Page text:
As far as food went, M and I took a chance on a pizza spot just past Soundstage called "Blaze." I've had Frank Pepe's in New Haven and I've had Giordano's from Chicago and I'm not going to tell you that any pizza anywhere lives up to those places; but for a mere 8 bucks a pie "Blaze" hit the spot REALLY well. M usually dislikes "American" pizza, so when she's complimentary that means something.

We made it back to Rams Head in time for Root, and confession: I've never spent much time hearing these guys before. I knew who they were, and I knew their significance the history of black metal's first wave as well as the whole CoS deal with their frontman and main creative force, the uniquely named "Big Boss." What I didn't know is that they had essentially morphed into an "occult doom" sort of band or that Big Boss was in his mid-60's. Aside from lyrically, nothing about Root sounded 'black metal' in the 2017 sense of the word as the band played mostly a middle tempo and Big Boss's vocals were more operatic or even shamanistic than shrieked. That said, it was an interesting and worthwhile performance if not a band I'm likely to immediately rush to hear again.

Amist the horrible lighting is Root..who weren't as silly as they looked.
Grave followed that with being Grave. Grave is awesome and don't disappoint. They busted out a few older numbers in their set from "Into The Grave"; I was actually hoping to hear more from the last record because "Out of Respect For the Dead" was really fucking good.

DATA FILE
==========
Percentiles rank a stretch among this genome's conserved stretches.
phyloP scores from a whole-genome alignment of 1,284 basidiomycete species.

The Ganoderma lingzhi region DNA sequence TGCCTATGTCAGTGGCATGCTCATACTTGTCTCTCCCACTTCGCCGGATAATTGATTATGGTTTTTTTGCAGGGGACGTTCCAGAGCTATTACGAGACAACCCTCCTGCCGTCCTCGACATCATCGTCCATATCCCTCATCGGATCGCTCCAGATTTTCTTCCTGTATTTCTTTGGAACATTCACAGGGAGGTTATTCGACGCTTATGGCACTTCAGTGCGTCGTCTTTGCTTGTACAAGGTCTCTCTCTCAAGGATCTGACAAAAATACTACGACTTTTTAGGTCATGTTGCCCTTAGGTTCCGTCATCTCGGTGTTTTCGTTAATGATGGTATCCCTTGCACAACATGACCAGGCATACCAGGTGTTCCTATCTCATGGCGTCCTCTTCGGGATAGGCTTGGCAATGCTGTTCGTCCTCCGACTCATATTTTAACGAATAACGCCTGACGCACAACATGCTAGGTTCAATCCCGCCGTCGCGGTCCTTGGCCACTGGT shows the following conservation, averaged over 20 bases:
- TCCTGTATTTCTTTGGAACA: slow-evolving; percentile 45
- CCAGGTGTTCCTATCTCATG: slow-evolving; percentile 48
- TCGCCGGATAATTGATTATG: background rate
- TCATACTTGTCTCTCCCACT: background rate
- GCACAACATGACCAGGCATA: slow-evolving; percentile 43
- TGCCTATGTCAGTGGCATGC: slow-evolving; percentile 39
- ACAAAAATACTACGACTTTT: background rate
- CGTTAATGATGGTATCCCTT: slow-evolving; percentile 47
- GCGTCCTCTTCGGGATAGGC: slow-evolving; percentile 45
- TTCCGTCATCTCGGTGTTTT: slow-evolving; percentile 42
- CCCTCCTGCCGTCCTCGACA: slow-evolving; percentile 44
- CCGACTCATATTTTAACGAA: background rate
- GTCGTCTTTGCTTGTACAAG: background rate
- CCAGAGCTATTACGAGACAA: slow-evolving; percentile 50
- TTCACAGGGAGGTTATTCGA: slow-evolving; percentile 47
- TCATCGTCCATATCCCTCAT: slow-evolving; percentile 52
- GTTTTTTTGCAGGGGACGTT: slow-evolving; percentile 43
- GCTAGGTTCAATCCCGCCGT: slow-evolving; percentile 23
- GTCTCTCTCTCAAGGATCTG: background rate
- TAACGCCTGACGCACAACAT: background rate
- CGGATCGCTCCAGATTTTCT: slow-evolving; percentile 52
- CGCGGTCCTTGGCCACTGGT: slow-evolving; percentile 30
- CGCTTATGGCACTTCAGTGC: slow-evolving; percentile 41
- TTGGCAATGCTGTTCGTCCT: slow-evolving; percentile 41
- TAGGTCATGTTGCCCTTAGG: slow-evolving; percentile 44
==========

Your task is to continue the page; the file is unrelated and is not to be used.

iPhone 6 plus didn't really do a great job of capturing Grave here.
Morbid Angel was the headliner for Rams Head on Saturday. Since their last abomination back in 2011 or 2012 or whatever, everyone not named Trey Azagthoth got the boot and Steve Tucker rejoined the band alongside two much younger and previously unheard of dudes. Evil D and Tim Yeung are off somewhere touring as "I Am Morbid" covering their former band when their hired guns aren't getting arrested in Poland.

Really, you know you've hit rock bottom and reached peak "sell out" territory when you go 'country'

They borrowed from the King Diamond routine of taking way too fucking long to get on stage (because the longer you wait the more you want it, right?) and their sound was awful; everything sounded poorly mixed and muddy. New drummer guy was clearly cheating with his triggered kicks too. That said, Steve Tucker looked happy to be on stage after years in the wilderness (yes, I know he did the Nader Sadek thing and has his Warfather project...) but their set focused entirely on "Formulas Fatal To The Flesh" and "Gateways To Annihilation", with some rather ordinary new songs like "Warped" sprinkled in. The upside is that this incarnation is definitely a death metal band; the downside is that at least live they're a very ordinary one, especially following Grave. M and I didn't even bother to sit thru the whole set.

Sunday started with a visit to Chaps Pit Beef, one of Baltimore's best joints for food. We ordered way too much delicious food and rushed to the venue just in time for October Tide. This was probably M's highlight of the whole weekend, and I was rather excited to see them as well. They didn't play "Sightless", but they did play "12 Days of Rain" and "Grey Dawn." Their style of doom actually worked really well in a live setting, and I hope I'll get the chance to see them again someday.

October Tide